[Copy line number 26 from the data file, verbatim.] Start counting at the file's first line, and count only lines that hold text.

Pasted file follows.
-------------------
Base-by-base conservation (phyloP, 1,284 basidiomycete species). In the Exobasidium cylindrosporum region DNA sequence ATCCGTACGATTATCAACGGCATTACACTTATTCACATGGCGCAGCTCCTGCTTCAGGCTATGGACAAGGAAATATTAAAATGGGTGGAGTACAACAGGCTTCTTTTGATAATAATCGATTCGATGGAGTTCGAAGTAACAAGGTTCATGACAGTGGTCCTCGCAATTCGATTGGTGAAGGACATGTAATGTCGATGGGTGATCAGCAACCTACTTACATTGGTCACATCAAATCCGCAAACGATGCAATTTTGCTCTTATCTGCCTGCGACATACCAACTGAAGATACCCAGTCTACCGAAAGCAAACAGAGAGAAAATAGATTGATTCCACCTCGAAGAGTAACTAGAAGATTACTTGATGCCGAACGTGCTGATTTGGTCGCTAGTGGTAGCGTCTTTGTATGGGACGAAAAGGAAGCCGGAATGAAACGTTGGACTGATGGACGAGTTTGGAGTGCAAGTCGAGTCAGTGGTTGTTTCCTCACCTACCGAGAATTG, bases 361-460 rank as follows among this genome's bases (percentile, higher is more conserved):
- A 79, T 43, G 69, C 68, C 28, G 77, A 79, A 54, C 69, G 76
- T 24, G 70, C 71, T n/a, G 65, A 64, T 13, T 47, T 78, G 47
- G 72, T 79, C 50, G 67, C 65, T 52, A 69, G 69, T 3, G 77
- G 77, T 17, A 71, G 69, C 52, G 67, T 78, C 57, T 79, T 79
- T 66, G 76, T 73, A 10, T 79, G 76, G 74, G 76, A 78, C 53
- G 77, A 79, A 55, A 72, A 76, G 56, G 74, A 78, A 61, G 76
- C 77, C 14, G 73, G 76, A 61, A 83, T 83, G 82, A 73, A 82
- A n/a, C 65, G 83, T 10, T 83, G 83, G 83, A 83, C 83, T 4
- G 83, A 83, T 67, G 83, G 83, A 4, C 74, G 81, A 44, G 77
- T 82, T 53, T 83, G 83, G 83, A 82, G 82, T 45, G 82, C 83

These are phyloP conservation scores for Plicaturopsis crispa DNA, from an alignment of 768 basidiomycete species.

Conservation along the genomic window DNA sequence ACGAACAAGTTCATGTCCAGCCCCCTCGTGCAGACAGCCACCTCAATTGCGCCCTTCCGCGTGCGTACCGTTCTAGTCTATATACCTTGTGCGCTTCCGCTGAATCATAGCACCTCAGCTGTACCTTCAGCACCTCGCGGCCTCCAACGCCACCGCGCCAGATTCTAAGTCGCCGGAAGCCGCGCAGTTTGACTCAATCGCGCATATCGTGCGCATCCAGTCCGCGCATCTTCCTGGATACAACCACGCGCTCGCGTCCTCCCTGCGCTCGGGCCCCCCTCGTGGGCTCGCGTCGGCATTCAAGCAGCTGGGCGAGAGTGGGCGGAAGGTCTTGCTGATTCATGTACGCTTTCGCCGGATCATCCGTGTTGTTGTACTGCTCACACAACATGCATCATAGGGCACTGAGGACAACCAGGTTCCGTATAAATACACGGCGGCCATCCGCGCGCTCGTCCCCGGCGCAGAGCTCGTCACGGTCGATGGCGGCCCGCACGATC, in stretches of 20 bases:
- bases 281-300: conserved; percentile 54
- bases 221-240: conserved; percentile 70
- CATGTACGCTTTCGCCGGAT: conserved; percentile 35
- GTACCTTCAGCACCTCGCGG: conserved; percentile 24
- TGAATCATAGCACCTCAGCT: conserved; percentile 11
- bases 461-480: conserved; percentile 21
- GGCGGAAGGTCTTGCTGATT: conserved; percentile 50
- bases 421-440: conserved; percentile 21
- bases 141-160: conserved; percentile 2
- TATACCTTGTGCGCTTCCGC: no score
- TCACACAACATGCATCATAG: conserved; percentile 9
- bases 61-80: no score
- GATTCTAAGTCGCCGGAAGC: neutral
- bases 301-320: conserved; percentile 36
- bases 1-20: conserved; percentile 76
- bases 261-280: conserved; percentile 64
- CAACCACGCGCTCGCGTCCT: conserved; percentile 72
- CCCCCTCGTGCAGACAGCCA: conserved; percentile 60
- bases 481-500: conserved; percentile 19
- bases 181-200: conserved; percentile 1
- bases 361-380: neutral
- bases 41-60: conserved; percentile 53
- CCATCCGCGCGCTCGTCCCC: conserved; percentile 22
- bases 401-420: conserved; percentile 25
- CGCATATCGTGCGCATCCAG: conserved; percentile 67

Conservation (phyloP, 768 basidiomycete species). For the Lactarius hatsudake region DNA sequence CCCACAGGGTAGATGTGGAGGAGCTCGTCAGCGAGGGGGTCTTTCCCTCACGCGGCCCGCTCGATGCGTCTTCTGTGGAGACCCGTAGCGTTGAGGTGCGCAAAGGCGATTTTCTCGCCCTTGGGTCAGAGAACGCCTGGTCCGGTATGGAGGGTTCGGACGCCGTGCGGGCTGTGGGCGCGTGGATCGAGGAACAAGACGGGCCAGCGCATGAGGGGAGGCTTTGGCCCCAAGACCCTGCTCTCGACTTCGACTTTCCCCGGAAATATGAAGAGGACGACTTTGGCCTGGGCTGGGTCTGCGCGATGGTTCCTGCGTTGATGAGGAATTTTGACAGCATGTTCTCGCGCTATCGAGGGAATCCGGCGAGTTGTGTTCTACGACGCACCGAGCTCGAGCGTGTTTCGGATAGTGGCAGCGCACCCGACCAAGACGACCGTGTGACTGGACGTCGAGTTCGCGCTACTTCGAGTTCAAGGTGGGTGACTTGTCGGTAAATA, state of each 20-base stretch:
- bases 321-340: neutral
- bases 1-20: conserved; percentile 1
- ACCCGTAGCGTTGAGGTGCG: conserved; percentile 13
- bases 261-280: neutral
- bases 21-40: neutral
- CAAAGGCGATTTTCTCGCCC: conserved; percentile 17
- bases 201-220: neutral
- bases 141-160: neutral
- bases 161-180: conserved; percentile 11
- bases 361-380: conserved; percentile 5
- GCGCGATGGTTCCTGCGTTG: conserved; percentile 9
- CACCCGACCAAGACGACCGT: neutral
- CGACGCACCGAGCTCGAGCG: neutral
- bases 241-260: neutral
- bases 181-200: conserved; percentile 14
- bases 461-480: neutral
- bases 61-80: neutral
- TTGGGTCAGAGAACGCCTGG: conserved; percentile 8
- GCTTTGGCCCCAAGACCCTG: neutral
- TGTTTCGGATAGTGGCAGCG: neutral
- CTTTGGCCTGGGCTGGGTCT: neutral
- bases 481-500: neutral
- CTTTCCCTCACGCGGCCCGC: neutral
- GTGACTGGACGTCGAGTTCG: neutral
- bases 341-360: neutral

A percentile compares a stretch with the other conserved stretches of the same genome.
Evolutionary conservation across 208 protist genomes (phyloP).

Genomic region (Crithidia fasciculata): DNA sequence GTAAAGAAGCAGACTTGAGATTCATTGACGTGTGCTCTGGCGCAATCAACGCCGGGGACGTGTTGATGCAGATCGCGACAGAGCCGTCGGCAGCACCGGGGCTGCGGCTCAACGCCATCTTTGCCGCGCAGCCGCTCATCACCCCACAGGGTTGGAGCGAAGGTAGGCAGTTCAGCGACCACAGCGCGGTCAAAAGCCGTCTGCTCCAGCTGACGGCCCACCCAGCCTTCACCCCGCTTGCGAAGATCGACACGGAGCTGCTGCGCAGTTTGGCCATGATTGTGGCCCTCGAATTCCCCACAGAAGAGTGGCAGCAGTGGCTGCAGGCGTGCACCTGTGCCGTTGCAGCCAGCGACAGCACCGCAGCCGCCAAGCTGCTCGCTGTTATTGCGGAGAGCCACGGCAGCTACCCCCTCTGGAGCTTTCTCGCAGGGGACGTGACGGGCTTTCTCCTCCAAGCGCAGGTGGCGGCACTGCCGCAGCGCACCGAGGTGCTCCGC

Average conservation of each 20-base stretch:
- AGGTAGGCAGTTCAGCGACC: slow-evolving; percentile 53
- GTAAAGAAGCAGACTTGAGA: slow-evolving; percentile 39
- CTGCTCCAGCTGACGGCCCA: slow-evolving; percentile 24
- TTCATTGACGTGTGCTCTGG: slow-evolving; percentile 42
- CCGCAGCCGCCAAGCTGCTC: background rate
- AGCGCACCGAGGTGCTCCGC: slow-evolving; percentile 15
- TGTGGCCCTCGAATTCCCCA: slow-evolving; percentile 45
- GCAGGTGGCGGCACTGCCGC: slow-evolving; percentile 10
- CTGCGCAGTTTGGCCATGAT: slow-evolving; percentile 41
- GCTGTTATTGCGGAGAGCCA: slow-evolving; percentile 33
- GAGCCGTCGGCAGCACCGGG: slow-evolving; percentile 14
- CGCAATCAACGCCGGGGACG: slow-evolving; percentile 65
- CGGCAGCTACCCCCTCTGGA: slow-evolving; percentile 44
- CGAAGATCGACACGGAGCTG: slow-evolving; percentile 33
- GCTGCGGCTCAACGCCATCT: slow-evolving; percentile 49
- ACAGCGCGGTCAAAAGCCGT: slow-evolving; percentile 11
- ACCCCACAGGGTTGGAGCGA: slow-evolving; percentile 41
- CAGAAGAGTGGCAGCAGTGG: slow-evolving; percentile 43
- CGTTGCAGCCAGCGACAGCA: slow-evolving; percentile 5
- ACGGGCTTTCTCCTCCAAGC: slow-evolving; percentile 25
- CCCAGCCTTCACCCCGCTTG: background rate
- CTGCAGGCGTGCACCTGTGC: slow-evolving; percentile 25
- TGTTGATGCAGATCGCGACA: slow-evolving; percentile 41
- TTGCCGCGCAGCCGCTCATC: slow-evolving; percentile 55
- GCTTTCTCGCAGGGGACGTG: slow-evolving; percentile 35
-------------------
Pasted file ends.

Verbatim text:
- GATTCTAAGTCGCCGGAAGC: neutral